“It’s not realistic for Brazilian producers to expect to be able to suddenly compete,” says Sergio Amaral, a former trade minister. “Global commerce has developed without them.”
And now, Brazilian producers are grappling with higher costs imposed by Brazil’s government.
Starved for revenue because of the recession, the government is rolling back tax breaks and hiking energy prices it had kept artificially low in recent years in a bid to spur growth. Many companies face electricity cost increases of up to 50 percent.
“With higher bills, companies are actually losing competitiveness,” says Antonio Marcos Gavazzoni, finance secretary for Santa Catarina state. “No matter what happens with the exchange rate, any recovery is going to be slow.”
Santa Catarina, nestled between the Atlantic Ocean and the northern tip of Argentina, is Brazil’s fourth-richest state in terms of per-capita income.
With a diverse group of manufacturers and some of Brazil’s newest, most efficient port facilities, it would be well poised to take advantage of an export boom.
At Jamo’s headquarters in the small riverside city of Jarguá do Sul, workers assemble the induction heating devices the company tailor-makes for each of its thousands of clients, about 150 of them outside Brazil.
Though a cheaper real means it could indeed offer lower prices to foreign clients, the math isn’t so simple. A steady decline in domestic manufacturing means the company has to import as much as 85 percent of the electronic components and other supplies it needs to assemble the heaters, compared with only about a third 15 years ago.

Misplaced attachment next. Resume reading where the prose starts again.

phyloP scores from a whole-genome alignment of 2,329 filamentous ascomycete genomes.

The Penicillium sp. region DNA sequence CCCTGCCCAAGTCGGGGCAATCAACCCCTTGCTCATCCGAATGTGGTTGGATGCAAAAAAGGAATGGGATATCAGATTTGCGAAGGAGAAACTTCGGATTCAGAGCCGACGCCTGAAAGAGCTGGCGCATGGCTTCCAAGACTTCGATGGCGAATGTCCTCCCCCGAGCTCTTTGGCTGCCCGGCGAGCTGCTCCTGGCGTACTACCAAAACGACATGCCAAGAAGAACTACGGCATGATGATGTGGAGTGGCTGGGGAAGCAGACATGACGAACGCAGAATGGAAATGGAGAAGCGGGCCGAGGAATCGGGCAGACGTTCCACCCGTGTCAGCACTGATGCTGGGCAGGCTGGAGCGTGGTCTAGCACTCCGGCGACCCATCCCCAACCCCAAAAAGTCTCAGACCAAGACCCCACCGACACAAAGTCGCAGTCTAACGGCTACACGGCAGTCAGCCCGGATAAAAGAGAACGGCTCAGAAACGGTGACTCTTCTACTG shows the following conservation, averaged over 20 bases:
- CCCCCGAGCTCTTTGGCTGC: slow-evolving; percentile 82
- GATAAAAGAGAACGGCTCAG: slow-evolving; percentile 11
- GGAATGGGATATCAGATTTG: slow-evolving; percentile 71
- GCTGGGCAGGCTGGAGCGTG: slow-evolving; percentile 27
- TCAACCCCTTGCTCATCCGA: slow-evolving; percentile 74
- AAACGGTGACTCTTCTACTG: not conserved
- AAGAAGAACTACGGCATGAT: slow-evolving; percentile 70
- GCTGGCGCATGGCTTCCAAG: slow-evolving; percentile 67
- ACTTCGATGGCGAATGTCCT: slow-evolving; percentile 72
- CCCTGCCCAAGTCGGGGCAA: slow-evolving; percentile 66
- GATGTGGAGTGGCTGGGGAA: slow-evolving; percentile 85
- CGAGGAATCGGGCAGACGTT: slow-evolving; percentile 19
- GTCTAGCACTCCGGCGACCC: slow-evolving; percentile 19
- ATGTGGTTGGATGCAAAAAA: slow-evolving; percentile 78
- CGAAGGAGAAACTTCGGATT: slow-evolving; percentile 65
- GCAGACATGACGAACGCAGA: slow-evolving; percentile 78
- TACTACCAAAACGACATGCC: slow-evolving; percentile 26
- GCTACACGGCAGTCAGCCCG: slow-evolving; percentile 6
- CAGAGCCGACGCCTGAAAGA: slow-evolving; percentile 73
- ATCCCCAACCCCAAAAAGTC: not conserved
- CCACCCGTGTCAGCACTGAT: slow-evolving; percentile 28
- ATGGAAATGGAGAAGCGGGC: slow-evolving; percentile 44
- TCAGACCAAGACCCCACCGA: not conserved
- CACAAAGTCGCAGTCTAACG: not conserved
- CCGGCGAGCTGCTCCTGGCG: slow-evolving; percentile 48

“Those costs have gone up,” says Ghizoni. “A weaker real means we pay more for anything that we import.”
Another headache is Brazil’s infamous bureaucracy.
When company executives recently tried to attend a trade fair in Europe, Brazilian customs wanted to charge the company for catalogues and machinery models it hoped to take there as exhibits. When a foreign customer needed to rent one of its machines instead of buying it, the company had to pay import duties when it came back.
Nearby, a family-owned maker of plastic containers faces similar hurdles.
Industria de Plásticos do Vale do Itajaí, known as Plasvale, tried to take advantage of the foreign currency shifts and sell to Colombia, the biggest South American neighbor to which it did not yet export.
But the Colombian peso is itself down 16 percent against the dollar this year and demand was weak.
“They have lost purchasing power, too,” says Cesar Augusto Toscan, the company’s export director.
Just east of Gaspar, the wide, muddy Itajai-Açu river flows into the Atlantic port of Navegantes, one of Santa Catarina’s three big maritime ports. Wharfs there one recent afternoon sat idle as two European vessels, their cargo already offloaded, waited for storms that had halted traffic to clear.
Port executives, watching both import and export volumes tumble, say they too are awaiting sunnier days. At the giant container terminal built there a decade ago by port-operator Portonave SA, volumes have fallen by 7 percent since the beginning of the year.
“Brazil has so much potential,” says Osmari de Castilho Ribas, the terminal’s director. “We should be far more connected to the world than we are.” (Editing by Kieran Murray)